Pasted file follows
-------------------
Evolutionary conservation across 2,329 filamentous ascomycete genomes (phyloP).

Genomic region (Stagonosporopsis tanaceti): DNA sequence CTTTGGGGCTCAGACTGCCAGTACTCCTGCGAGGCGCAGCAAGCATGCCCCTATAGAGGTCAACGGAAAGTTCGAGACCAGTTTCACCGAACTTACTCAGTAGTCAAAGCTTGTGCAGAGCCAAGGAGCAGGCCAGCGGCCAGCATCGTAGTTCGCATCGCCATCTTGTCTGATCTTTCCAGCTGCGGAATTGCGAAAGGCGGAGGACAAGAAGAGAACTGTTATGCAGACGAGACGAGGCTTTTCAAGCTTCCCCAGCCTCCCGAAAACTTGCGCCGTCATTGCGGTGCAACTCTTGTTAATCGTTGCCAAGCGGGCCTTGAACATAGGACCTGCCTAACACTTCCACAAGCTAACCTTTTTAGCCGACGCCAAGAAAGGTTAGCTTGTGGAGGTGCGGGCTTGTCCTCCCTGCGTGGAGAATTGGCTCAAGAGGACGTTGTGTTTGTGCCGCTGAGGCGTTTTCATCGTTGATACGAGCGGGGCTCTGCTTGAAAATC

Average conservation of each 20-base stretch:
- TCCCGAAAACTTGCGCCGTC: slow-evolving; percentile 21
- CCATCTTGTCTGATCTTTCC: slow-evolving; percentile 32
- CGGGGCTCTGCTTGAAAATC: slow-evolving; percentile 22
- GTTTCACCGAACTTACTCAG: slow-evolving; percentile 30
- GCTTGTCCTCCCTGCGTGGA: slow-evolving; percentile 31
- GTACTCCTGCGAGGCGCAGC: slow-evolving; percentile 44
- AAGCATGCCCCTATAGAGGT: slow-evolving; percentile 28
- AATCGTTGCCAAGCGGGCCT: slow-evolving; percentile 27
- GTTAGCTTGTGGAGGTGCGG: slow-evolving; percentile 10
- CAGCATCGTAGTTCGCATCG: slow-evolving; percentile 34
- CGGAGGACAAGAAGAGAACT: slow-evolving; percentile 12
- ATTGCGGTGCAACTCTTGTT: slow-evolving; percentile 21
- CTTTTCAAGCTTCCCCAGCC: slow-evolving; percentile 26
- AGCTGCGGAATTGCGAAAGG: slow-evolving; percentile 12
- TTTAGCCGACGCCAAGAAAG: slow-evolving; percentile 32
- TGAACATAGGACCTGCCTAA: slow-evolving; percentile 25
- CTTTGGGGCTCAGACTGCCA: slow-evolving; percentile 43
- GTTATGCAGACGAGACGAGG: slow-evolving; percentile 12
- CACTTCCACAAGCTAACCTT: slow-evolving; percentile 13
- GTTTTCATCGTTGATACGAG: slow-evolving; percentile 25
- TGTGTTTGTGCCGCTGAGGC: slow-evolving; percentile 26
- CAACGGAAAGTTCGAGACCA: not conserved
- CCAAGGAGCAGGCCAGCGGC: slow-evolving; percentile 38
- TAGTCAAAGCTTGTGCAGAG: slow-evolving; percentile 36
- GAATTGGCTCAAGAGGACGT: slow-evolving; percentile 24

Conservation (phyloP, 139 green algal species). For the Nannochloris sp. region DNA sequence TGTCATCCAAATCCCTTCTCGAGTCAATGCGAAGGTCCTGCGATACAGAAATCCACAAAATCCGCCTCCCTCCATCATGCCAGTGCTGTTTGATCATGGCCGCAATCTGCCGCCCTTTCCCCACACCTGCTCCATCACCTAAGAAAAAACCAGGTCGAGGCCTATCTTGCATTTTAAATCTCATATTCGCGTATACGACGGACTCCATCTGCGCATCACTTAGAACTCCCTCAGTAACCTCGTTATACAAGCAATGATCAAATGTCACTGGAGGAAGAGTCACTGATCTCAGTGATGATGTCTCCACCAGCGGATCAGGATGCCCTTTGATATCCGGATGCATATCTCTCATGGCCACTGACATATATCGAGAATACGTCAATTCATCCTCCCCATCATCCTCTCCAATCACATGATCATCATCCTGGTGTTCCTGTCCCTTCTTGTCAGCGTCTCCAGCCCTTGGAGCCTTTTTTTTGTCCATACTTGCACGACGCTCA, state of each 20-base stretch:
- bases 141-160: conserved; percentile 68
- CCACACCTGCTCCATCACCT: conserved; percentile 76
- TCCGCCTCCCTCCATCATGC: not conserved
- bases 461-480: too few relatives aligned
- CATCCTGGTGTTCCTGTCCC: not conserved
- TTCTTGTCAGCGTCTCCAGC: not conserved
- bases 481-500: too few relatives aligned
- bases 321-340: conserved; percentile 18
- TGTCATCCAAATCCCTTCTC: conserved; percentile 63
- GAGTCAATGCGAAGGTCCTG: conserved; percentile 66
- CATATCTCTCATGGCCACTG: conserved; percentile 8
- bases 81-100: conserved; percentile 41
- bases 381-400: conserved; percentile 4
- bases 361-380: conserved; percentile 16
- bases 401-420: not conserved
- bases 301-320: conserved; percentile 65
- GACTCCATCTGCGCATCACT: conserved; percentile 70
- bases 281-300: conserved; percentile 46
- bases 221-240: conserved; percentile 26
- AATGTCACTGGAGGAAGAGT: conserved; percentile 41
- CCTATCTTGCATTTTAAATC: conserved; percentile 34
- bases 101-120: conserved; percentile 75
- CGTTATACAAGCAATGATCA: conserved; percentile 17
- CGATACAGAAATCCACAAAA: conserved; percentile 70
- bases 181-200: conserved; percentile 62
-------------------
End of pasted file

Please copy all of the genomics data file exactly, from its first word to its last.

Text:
Evolutionary conservation across 2,329 filamentous ascomycete genomes (phyloP).

Genomic region (Stagonosporopsis tanaceti): DNA sequence CTTTGGGGCTCAGACTGCCAGTACTCCTGCGAGGCGCAGCAAGCATGCCCCTATAGAGGTCAACGGAAAGTTCGAGACCAGTTTCACCGAACTTACTCAGTAGTCAAAGCTTGTGCAGAGCCAAGGAGCAGGCCAGCGGCCAGCATCGTAGTTCGCATCGCCATCTTGTCTGATCTTTCCAGCTGCGGAATTGCGAAAGGCGGAGGACAAGAAGAGAACTGTTATGCAGACGAGACGAGGCTTTTCAAGCTTCCCCAGCCTCCCGAAAACTTGCGCCGTCATTGCGGTGCAACTCTTGTTAATCGTTGCCAAGCGGGCCTTGAACATAGGACCTGCCTAACACTTCCACAAGCTAACCTTTTTAGCCGACGCCAAGAAAGGTTAGCTTGTGGAGGTGCGGGCTTGTCCTCCCTGCGTGGAGAATTGGCTCAAGAGGACGTTGTGTTTGTGCCGCTGAGGCGTTTTCATCGTTGATACGAGCGGGGCTCTGCTTGAAAATC

Average conservation of each 20-base stretch:
- TCCCGAAAACTTGCGCCGTC: slow-evolving; percentile 21
- CCATCTTGTCTGATCTTTCC: slow-evolving; percentile 32
- CGGGGCTCTGCTTGAAAATC: slow-evolving; percentile 22
- GTTTCACCGAACTTACTCAG: slow-evolving; percentile 30
- GCTTGTCCTCCCTGCGTGGA: slow-evolving; percentile 31
- GTACTCCTGCGAGGCGCAGC: slow-evolving; percentile 44
- AAGCATGCCCCTATAGAGGT: slow-evolving; percentile 28
- AATCGTTGCCAAGCGGGCCT: slow-evolving; percentile 27
- GTTAGCTTGTGGAGGTGCGG: slow-evolving; percentile 10
- CAGCATCGTAGTTCGCATCG: slow-evolving; percentile 34
- CGGAGGACAAGAAGAGAACT: slow-evolving; percentile 12
- ATTGCGGTGCAACTCTTGTT: slow-evolving; percentile 21
- CTTTTCAAGCTTCCCCAGCC: slow-evolving; percentile 26
- AGCTGCGGAATTGCGAAAGG: slow-evolving; percentile 12
- TTTAGCCGACGCCAAGAAAG: slow-evolving; percentile 32
- TGAACATAGGACCTGCCTAA: slow-evolving; percentile 25
- CTTTGGGGCTCAGACTGCCA: slow-evolving; percentile 43
- GTTATGCAGACGAGACGAGG: slow-evolving; percentile 12
- CACTTCCACAAGCTAACCTT: slow-evolving; percentile 13
- GTTTTCATCGTTGATACGAG: slow-evolving; percentile 25
- TGTGTTTGTGCCGCTGAGGC: slow-evolving; percentile 26
- CAACGGAAAGTTCGAGACCA: not conserved
- CCAAGGAGCAGGCCAGCGGC: slow-evolving; percentile 38
- TAGTCAAAGCTTGTGCAGAG: slow-evolving; percentile 36
- GAATTGGCTCAAGAGGACGT: slow-evolving; percentile 24

Conservation (phyloP, 139 green algal species). For the Nannochloris sp. region DNA sequence TGTCATCCAAATCCCTTCTCGAGTCAATGCGAAGGTCCTGCGATACAGAAATCCACAAAATCCGCCTCCCTCCATCATGCCAGTGCTGTTTGATCATGGCCGCAATCTGCCGCCCTTTCCCCACACCTGCTCCATCACCTAAGAAAAAACCAGGTCGAGGCCTATCTTGCATTTTAAATCTCATATTCGCGTATACGACGGACTCCATCTGCGCATCACTTAGAACTCCCTCAGTAACCTCGTTATACAAGCAATGATCAAATGTCACTGGAGGAAGAGTCACTGATCTCAGTGATGATGTCTCCACCAGCGGATCAGGATGCCCTTTGATATCCGGATGCATATCTCTCATGGCCACTGACATATATCGAGAATACGTCAATTCATCCTCCCCATCATCCTCTCCAATCACATGATCATCATCCTGGTGTTCCTGTCCCTTCTTGTCAGCGTCTCCAGCCCTTGGAGCCTTTTTTTTGTCCATACTTGCACGACGCTCA, state of each 20-base stretch:
- bases 141-160: conserved; percentile 68
- CCACACCTGCTCCATCACCT: conserved; percentile 76
- TCCGCCTCCCTCCATCATGC: not conserved
- bases 461-480: too few relatives aligned
- CATCCTGGTGTTCCTGTCCC: not conserved
- TTCTTGTCAGCGTCTCCAGC: not conserved
- bases 481-500: too few relatives aligned
- bases 321-340: conserved; percentile 18
- TGTCATCCAAATCCCTTCTC: conserved; percentile 63
- GAGTCAATGCGAAGGTCCTG: conserved; percentile 66
- CATATCTCTCATGGCCACTG: conserved; percentile 8
- bases 81-100: conserved; percentile 41
- bases 381-400: conserved; percentile 4
- bases 361-380: conserved; percentile 16
- bases 401-420: not conserved
- bases 301-320: conserved; percentile 65
- GACTCCATCTGCGCATCACT: conserved; percentile 70
- bases 281-300: conserved; percentile 46
- bases 221-240: conserved; percentile 26
- AATGTCACTGGAGGAAGAGT: conserved; percentile 41
- CCTATCTTGCATTTTAAATC: conserved; percentile 34
- bases 101-120: conserved; percentile 75
- CGTTATACAAGCAATGATCA: conserved; percentile 17
- CGATACAGAAATCCACAAAA: conserved; percentile 70
- bases 181-200: conserved; percentile 62